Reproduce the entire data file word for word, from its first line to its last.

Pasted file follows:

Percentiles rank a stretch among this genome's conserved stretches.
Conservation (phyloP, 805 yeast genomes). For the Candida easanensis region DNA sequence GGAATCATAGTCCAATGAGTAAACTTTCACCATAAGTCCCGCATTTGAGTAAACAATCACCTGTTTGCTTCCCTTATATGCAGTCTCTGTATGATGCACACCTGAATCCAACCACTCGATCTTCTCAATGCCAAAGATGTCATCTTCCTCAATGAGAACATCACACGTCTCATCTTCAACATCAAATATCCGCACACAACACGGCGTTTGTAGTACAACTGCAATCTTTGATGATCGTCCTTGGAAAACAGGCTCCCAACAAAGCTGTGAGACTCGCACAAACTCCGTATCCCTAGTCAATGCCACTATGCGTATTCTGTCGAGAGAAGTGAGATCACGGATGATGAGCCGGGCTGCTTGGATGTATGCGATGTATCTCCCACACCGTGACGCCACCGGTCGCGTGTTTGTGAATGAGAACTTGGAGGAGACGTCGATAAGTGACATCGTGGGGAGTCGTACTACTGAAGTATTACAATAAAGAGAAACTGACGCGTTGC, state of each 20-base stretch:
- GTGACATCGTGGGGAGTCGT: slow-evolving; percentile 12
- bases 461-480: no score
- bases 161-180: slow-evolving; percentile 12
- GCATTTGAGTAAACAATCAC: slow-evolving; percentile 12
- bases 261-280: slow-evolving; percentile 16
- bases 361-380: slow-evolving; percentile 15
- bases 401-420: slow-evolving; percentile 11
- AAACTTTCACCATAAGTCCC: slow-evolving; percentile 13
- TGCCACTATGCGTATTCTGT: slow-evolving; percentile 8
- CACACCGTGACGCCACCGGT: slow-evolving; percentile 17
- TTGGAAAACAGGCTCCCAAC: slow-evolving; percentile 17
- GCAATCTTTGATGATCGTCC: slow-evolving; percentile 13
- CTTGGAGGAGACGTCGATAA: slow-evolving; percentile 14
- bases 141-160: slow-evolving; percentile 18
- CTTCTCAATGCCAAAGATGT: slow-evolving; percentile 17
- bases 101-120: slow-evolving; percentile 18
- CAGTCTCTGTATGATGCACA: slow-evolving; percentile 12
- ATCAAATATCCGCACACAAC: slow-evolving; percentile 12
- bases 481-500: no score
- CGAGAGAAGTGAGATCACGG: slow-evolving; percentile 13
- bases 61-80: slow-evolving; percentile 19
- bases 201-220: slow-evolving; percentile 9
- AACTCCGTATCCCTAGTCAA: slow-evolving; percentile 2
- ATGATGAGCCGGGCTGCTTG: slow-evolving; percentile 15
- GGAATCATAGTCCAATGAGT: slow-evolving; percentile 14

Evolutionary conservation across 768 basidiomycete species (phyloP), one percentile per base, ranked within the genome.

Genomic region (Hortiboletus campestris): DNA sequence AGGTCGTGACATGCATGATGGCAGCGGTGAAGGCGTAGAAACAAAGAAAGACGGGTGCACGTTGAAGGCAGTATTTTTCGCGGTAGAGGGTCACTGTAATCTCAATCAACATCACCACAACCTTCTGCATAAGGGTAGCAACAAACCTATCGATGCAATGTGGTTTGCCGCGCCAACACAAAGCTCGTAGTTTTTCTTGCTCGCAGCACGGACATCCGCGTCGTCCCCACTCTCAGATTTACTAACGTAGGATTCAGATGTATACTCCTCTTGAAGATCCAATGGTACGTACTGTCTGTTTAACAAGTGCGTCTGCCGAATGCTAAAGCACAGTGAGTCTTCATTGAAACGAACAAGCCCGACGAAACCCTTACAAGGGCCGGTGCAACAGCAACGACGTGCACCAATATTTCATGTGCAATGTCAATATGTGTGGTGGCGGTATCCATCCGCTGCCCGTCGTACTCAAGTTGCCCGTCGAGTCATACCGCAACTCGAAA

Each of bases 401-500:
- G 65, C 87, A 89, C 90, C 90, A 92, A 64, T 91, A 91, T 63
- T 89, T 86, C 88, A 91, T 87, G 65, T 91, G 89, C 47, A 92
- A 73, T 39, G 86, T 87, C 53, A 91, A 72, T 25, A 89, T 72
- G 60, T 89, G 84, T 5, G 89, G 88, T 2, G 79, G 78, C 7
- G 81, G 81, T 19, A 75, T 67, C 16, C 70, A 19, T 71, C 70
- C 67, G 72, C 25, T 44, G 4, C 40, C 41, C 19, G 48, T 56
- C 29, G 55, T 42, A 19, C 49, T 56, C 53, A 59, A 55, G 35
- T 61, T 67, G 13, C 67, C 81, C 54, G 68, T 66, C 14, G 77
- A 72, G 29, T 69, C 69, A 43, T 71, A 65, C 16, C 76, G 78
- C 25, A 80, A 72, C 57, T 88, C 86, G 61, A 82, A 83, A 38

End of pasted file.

Percentiles rank a stretch among this genome's conserved stretches.
Conservation (phyloP, 805 yeast genomes). For the Candida easanensis region DNA sequence GGAATCATAGTCCAATGAGTAAACTTTCACCATAAGTCCCGCATTTGAGTAAACAATCACCTGTTTGCTTCCCTTATATGCAGTCTCTGTATGATGCACACCTGAATCCAACCACTCGATCTTCTCAATGCCAAAGATGTCATCTTCCTCAATGAGAACATCACACGTCTCATCTTCAACATCAAATATCCGCACACAACACGGCGTTTGTAGTACAACTGCAATCTTTGATGATCGTCCTTGGAAAACAGGCTCCCAACAAAGCTGTGAGACTCGCACAAACTCCGTATCCCTAGTCAATGCCACTATGCGTATTCTGTCGAGAGAAGTGAGATCACGGATGATGAGCCGGGCTGCTTGGATGTATGCGATGTATCTCCCACACCGTGACGCCACCGGTCGCGTGTTTGTGAATGAGAACTTGGAGGAGACGTCGATAAGTGACATCGTGGGGAGTCGTACTACTGAAGTATTACAATAAAGAGAAACTGACGCGTTGC, state of each 20-base stretch:
- GTGACATCGTGGGGAGTCGT: slow-evolving; percentile 12
- bases 461-480: no score
- bases 161-180: slow-evolving; percentile 12
- GCATTTGAGTAAACAATCAC: slow-evolving; percentile 12
- bases 261-280: slow-evolving; percentile 16
- bases 361-380: slow-evolving; percentile 15
- bases 401-420: slow-evolving; percentile 11
- AAACTTTCACCATAAGTCCC: slow-evolving; percentile 13
- TGCCACTATGCGTATTCTGT: slow-evolving; percentile 8
- CACACCGTGACGCCACCGGT: slow-evolving; percentile 17
- TTGGAAAACAGGCTCCCAAC: slow-evolving; percentile 17
- GCAATCTTTGATGATCGTCC: slow-evolving; percentile 13
- CTTGGAGGAGACGTCGATAA: slow-evolving; percentile 14
- bases 141-160: slow-evolving; percentile 18
- CTTCTCAATGCCAAAGATGT: slow-evolving; percentile 17
- bases 101-120: slow-evolving; percentile 18
- CAGTCTCTGTATGATGCACA: slow-evolving; percentile 12
- ATCAAATATCCGCACACAAC: slow-evolving; percentile 12
- bases 481-500: no score
- CGAGAGAAGTGAGATCACGG: slow-evolving; percentile 13
- bases 61-80: slow-evolving; percentile 19
- bases 201-220: slow-evolving; percentile 9
- AACTCCGTATCCCTAGTCAA: slow-evolving; percentile 2
- ATGATGAGCCGGGCTGCTTG: slow-evolving; percentile 15
- GGAATCATAGTCCAATGAGT: slow-evolving; percentile 14

Evolutionary conservation across 768 basidiomycete species (phyloP), one percentile per base, ranked within the genome.

Genomic region (Hortiboletus campestris): DNA sequence AGGTCGTGACATGCATGATGGCAGCGGTGAAGGCGTAGAAACAAAGAAAGACGGGTGCACGTTGAAGGCAGTATTTTTCGCGGTAGAGGGTCACTGTAATCTCAATCAACATCACCACAACCTTCTGCATAAGGGTAGCAACAAACCTATCGATGCAATGTGGTTTGCCGCGCCAACACAAAGCTCGTAGTTTTTCTTGCTCGCAGCACGGACATCCGCGTCGTCCCCACTCTCAGATTTACTAACGTAGGATTCAGATGTATACTCCTCTTGAAGATCCAATGGTACGTACTGTCTGTTTAACAAGTGCGTCTGCCGAATGCTAAAGCACAGTGAGTCTTCATTGAAACGAACAAGCCCGACGAAACCCTTACAAGGGCCGGTGCAACAGCAACGACGTGCACCAATATTTCATGTGCAATGTCAATATGTGTGGTGGCGGTATCCATCCGCTGCCCGTCGTACTCAAGTTGCCCGTCGAGTCATACCGCAACTCGAAA

Each of bases 401-500:
- G 65, C 87, A 89, C 90, C 90, A 92, A 64, T 91, A 91, T 63
- T 89, T 86, C 88, A 91, T 87, G 65, T 91, G 89, C 47, A 92
- A 73, T 39, G 86, T 87, C 53, A 91, A 72, T 25, A 89, T 72
- G 60, T 89, G 84, T 5, G 89, G 88, T 2, G 79, G 78, C 7
- G 81, G 81, T 19, A 75, T 67, C 16, C 70, A 19, T 71, C 70
- C 67, G 72, C 25, T 44, G 4, C 40, C 41, C 19, G 48, T 56
- C 29, G 55, T 42, A 19, C 49, T 56, C 53, A 59, A 55, G 35
- T 61, T 67, G 13, C 67, C 81, C 54, G 68, T 66, C 14, G 77
- A 72, G 29, T 69, C 69, A 43, T 71, A 65, C 16, C 76, G 78
- C 25, A 80, A 72, C 57, T 88, C 86, G 61, A 82, A 83, A 38